Wednesday, September 3, 2008

SA needs to invest R1-trillion in energy

By Anél Powell, September 03 2008

It will take an investment of at least R1-trillion to prevent South Africa from becoming an energy-scarce country, says public enterprises minister Alec Erwin.

And the wholesale price of energy is expected to double in the next two to three years, meaning that consumers can expect to pay more for their electricity.

"The price of energy is inescapably rising and it won't come down," said Erwin.

Speaking at a Cape Times/ Safmarine Business Breakfast briefing on Tuesday, Erwin made a strong call for greater energy-saving initiatives. These were "the only" solution to the growing need for supply and increasing costs of energy, he said.

"There is no quick fix, but we can alleviate the problem with energy efficiency."

Erwin acknowledged that the recent supply problems and load-shedding disruptions had become familiar challenges in South Africa.

But he said the energy crisis was a global challenge. Many countries were struggling to attract investment for renewable energy and there was a global shortage of equipment for energy generation.

Erwin admitted that the government had not taken into account the costs and problems of not having an excess capacity of power. When faced with a greater demand than it could supply, Eskom struggled to supply consumers with sufficient electricity.

But the government had learned from these challenges. Lessons included the importance of cost-effective energy costs in line with inflation, and the need for a greater co-generation of electricity to alleviate the pressure on Eskom's power grid. Erwin said there needed to be more long-term investment in energy.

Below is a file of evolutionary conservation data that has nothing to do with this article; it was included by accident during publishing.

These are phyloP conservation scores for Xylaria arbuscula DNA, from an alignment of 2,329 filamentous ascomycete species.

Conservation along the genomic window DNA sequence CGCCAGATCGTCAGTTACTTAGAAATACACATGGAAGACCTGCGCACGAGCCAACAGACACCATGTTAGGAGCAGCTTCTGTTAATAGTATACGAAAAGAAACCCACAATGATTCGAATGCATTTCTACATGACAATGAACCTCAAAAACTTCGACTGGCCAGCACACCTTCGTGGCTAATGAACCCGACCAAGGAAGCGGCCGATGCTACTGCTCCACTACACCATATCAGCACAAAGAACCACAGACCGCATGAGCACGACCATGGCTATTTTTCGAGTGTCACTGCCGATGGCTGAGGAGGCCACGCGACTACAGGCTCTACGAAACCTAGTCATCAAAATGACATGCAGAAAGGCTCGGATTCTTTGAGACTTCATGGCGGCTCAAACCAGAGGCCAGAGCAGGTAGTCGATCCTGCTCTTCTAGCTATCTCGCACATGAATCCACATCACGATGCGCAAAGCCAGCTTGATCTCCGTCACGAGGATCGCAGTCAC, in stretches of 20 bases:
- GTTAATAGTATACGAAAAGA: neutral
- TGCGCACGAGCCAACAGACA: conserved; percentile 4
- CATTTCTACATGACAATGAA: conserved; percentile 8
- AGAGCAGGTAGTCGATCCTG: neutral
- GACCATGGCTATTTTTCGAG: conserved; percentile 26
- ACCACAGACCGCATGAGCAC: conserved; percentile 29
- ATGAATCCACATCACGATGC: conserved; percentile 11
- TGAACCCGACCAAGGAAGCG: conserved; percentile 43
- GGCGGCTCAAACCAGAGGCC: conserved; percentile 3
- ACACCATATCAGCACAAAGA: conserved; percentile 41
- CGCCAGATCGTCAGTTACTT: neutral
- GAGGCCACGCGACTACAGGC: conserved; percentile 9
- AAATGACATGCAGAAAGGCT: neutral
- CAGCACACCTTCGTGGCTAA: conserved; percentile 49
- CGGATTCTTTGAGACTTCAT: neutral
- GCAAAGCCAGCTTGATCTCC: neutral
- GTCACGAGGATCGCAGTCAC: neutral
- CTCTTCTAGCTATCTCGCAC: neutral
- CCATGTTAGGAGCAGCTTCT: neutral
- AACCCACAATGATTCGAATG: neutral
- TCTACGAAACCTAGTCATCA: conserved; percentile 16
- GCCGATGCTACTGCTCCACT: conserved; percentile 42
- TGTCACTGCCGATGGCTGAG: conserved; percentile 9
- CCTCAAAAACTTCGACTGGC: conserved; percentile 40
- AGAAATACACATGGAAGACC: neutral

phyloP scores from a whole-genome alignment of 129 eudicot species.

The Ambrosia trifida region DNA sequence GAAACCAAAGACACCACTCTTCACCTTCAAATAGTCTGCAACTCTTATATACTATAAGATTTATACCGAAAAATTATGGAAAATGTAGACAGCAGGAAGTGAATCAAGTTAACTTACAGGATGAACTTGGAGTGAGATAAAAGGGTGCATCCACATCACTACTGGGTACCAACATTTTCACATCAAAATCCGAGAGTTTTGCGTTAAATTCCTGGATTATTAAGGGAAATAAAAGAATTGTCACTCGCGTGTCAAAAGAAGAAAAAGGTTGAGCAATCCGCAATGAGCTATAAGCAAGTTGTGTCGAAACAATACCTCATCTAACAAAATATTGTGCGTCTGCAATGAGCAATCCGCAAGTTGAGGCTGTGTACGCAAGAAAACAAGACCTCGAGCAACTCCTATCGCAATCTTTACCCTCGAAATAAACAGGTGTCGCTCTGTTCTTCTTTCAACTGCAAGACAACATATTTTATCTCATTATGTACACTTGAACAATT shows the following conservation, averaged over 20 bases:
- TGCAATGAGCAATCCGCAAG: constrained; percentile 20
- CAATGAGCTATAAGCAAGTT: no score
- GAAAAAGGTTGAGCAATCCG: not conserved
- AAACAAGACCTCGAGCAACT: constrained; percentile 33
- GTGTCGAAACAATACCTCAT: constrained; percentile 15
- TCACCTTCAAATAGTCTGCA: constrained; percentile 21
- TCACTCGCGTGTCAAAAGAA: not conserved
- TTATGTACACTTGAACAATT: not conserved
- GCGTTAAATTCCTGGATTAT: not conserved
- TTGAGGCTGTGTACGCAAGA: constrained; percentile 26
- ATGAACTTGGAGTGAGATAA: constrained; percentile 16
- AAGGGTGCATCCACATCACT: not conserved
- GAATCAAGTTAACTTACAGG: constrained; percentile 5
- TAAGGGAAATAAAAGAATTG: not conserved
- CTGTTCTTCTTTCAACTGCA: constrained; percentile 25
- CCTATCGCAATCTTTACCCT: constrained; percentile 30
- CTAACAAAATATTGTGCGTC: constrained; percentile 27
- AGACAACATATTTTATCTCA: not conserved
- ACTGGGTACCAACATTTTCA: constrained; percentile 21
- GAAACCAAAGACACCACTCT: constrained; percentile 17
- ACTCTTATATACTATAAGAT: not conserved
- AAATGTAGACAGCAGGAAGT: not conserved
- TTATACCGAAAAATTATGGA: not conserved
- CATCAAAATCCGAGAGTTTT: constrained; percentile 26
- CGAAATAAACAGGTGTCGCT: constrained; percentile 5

The focus in the next few decades would be on strengthening the system to improve distribution capacity and on the diversification of energy sources. "Solar energy will play an important role, but wind will play a lesser role," he said.

The government would continue to increase its nuclear capacity. "We have little option but to go this route,"

Erwin said the debate about the benefits and risks of nuclear energy was an ongoing one.

"But we must not debate too long. Everyone is doing it."

He said there was an international race for equipment needed for nuclear power. A delay could result in a 10-year wait for new equipment.

Short-term solutions in the next two years would be to improve energy efficiency and add capacity.

"If we can effect a 10 percent saving target, the reserve margin will be above 15 percent by the end of next year," said Erwin. The reserve margin is now about 4 percent.

He said the City of Cape Town had managed to maintain a 10 percent saving for at least a year. A low reserve margin of energy placed a strain on ageing equipment that was already susceptible to technical problems.

Erwin said the main energy saving was coming from the industrial sector.

This article was originally published on page 4 of The Mercury on September 03, 2008